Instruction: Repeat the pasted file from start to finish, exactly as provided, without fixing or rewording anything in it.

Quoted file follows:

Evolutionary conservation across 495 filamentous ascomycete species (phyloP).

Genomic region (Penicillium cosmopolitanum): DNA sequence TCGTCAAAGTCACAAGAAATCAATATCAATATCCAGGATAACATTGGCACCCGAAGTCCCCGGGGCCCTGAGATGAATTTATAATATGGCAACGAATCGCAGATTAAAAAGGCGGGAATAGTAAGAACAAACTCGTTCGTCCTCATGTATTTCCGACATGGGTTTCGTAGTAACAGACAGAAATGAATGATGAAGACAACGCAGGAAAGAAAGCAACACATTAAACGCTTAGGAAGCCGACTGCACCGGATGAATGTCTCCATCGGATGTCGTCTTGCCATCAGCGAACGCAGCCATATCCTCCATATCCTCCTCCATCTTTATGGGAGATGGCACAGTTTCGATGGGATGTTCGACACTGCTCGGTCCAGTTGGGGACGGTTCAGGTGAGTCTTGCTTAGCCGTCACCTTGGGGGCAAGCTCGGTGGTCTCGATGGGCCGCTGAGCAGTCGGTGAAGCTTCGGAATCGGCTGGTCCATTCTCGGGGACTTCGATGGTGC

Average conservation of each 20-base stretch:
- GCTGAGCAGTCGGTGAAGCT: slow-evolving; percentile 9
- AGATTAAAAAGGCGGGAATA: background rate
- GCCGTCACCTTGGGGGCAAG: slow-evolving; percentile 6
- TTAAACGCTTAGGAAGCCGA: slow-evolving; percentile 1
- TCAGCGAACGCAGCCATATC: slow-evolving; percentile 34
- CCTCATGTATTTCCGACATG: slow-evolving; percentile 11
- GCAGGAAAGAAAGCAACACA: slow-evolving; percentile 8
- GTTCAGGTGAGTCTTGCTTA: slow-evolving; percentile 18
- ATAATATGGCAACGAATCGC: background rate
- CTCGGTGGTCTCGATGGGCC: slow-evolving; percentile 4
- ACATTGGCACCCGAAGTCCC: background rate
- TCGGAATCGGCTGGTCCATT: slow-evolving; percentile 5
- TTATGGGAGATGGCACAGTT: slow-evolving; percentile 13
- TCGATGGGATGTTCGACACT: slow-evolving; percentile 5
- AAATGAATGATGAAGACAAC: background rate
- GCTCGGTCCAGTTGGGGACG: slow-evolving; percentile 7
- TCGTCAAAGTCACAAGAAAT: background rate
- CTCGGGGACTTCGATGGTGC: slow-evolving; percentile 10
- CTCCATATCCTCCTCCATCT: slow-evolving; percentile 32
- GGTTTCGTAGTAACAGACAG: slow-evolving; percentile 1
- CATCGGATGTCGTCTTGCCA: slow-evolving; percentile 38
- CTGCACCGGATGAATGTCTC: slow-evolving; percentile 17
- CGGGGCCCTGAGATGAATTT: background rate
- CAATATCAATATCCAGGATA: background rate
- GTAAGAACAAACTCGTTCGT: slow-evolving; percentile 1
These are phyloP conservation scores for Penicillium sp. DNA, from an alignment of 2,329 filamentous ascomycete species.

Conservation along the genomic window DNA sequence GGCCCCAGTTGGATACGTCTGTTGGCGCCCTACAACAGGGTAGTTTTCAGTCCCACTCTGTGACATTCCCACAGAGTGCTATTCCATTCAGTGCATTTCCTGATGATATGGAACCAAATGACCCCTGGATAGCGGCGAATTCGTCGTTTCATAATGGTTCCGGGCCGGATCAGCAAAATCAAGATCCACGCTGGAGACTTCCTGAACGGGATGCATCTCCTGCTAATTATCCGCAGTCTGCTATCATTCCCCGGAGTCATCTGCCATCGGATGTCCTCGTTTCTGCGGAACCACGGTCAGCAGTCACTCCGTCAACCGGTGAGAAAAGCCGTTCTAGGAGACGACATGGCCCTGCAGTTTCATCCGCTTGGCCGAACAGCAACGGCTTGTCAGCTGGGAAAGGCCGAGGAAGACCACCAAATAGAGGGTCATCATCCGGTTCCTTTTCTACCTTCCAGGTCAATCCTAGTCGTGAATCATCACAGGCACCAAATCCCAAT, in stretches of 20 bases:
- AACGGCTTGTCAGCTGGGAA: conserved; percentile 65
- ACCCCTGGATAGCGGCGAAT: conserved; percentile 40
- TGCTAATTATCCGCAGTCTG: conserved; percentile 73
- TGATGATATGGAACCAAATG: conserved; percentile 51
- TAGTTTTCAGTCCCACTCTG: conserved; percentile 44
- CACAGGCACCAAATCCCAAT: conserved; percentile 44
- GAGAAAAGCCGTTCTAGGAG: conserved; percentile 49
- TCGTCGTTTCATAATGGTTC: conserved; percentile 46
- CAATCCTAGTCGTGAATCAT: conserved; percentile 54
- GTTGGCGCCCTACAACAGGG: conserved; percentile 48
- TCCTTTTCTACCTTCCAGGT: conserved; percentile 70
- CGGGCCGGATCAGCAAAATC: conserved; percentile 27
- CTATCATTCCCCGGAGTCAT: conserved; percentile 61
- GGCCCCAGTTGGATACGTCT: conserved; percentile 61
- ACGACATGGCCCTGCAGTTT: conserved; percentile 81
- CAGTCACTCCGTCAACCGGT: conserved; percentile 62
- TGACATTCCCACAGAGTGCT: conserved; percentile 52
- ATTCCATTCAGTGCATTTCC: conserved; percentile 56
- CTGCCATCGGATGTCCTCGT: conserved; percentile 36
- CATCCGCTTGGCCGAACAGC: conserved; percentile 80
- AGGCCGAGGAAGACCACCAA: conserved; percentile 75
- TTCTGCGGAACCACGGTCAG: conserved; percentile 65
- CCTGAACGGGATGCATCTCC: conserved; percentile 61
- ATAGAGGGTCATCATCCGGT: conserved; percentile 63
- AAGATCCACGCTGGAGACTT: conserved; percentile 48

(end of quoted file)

Evolutionary conservation across 495 filamentous ascomycete species (phyloP).

Genomic region (Penicillium cosmopolitanum): DNA sequence TCGTCAAAGTCACAAGAAATCAATATCAATATCCAGGATAACATTGGCACCCGAAGTCCCCGGGGCCCTGAGATGAATTTATAATATGGCAACGAATCGCAGATTAAAAAGGCGGGAATAGTAAGAACAAACTCGTTCGTCCTCATGTATTTCCGACATGGGTTTCGTAGTAACAGACAGAAATGAATGATGAAGACAACGCAGGAAAGAAAGCAACACATTAAACGCTTAGGAAGCCGACTGCACCGGATGAATGTCTCCATCGGATGTCGTCTTGCCATCAGCGAACGCAGCCATATCCTCCATATCCTCCTCCATCTTTATGGGAGATGGCACAGTTTCGATGGGATGTTCGACACTGCTCGGTCCAGTTGGGGACGGTTCAGGTGAGTCTTGCTTAGCCGTCACCTTGGGGGCAAGCTCGGTGGTCTCGATGGGCCGCTGAGCAGTCGGTGAAGCTTCGGAATCGGCTGGTCCATTCTCGGGGACTTCGATGGTGC

Average conservation of each 20-base stretch:
- GCTGAGCAGTCGGTGAAGCT: slow-evolving; percentile 9
- AGATTAAAAAGGCGGGAATA: background rate
- GCCGTCACCTTGGGGGCAAG: slow-evolving; percentile 6
- TTAAACGCTTAGGAAGCCGA: slow-evolving; percentile 1
- TCAGCGAACGCAGCCATATC: slow-evolving; percentile 34
- CCTCATGTATTTCCGACATG: slow-evolving; percentile 11
- GCAGGAAAGAAAGCAACACA: slow-evolving; percentile 8
- GTTCAGGTGAGTCTTGCTTA: slow-evolving; percentile 18
- ATAATATGGCAACGAATCGC: background rate
- CTCGGTGGTCTCGATGGGCC: slow-evolving; percentile 4
- ACATTGGCACCCGAAGTCCC: background rate
- TCGGAATCGGCTGGTCCATT: slow-evolving; percentile 5
- TTATGGGAGATGGCACAGTT: slow-evolving; percentile 13
- TCGATGGGATGTTCGACACT: slow-evolving; percentile 5
- AAATGAATGATGAAGACAAC: background rate
- GCTCGGTCCAGTTGGGGACG: slow-evolving; percentile 7
- TCGTCAAAGTCACAAGAAAT: background rate
- CTCGGGGACTTCGATGGTGC: slow-evolving; percentile 10
- CTCCATATCCTCCTCCATCT: slow-evolving; percentile 32
- GGTTTCGTAGTAACAGACAG: slow-evolving; percentile 1
- CATCGGATGTCGTCTTGCCA: slow-evolving; percentile 38
- CTGCACCGGATGAATGTCTC: slow-evolving; percentile 17
- CGGGGCCCTGAGATGAATTT: background rate
- CAATATCAATATCCAGGATA: background rate
- GTAAGAACAAACTCGTTCGT: slow-evolving; percentile 1
These are phyloP conservation scores for Penicillium sp. DNA, from an alignment of 2,329 filamentous ascomycete species.

Conservation along the genomic window DNA sequence GGCCCCAGTTGGATACGTCTGTTGGCGCCCTACAACAGGGTAGTTTTCAGTCCCACTCTGTGACATTCCCACAGAGTGCTATTCCATTCAGTGCATTTCCTGATGATATGGAACCAAATGACCCCTGGATAGCGGCGAATTCGTCGTTTCATAATGGTTCCGGGCCGGATCAGCAAAATCAAGATCCACGCTGGAGACTTCCTGAACGGGATGCATCTCCTGCTAATTATCCGCAGTCTGCTATCATTCCCCGGAGTCATCTGCCATCGGATGTCCTCGTTTCTGCGGAACCACGGTCAGCAGTCACTCCGTCAACCGGTGAGAAAAGCCGTTCTAGGAGACGACATGGCCCTGCAGTTTCATCCGCTTGGCCGAACAGCAACGGCTTGTCAGCTGGGAAAGGCCGAGGAAGACCACCAAATAGAGGGTCATCATCCGGTTCCTTTTCTACCTTCCAGGTCAATCCTAGTCGTGAATCATCACAGGCACCAAATCCCAAT, in stretches of 20 bases:
- AACGGCTTGTCAGCTGGGAA: conserved; percentile 65
- ACCCCTGGATAGCGGCGAAT: conserved; percentile 40
- TGCTAATTATCCGCAGTCTG: conserved; percentile 73
- TGATGATATGGAACCAAATG: conserved; percentile 51
- TAGTTTTCAGTCCCACTCTG: conserved; percentile 44
- CACAGGCACCAAATCCCAAT: conserved; percentile 44
- GAGAAAAGCCGTTCTAGGAG: conserved; percentile 49
- TCGTCGTTTCATAATGGTTC: conserved; percentile 46
- CAATCCTAGTCGTGAATCAT: conserved; percentile 54
- GTTGGCGCCCTACAACAGGG: conserved; percentile 48
- TCCTTTTCTACCTTCCAGGT: conserved; percentile 70
- CGGGCCGGATCAGCAAAATC: conserved; percentile 27
- CTATCATTCCCCGGAGTCAT: conserved; percentile 61
- GGCCCCAGTTGGATACGTCT: conserved; percentile 61
- ACGACATGGCCCTGCAGTTT: conserved; percentile 81
- CAGTCACTCCGTCAACCGGT: conserved; percentile 62
- TGACATTCCCACAGAGTGCT: conserved; percentile 52
- ATTCCATTCAGTGCATTTCC: conserved; percentile 56
- CTGCCATCGGATGTCCTCGT: conserved; percentile 36
- CATCCGCTTGGCCGAACAGC: conserved; percentile 80
- AGGCCGAGGAAGACCACCAA: conserved; percentile 75
- TTCTGCGGAACCACGGTCAG: conserved; percentile 65
- CCTGAACGGGATGCATCTCC: conserved; percentile 61
- ATAGAGGGTCATCATCCGGT: conserved; percentile 63
- AAGATCCACGCTGGAGACTT: conserved; percentile 48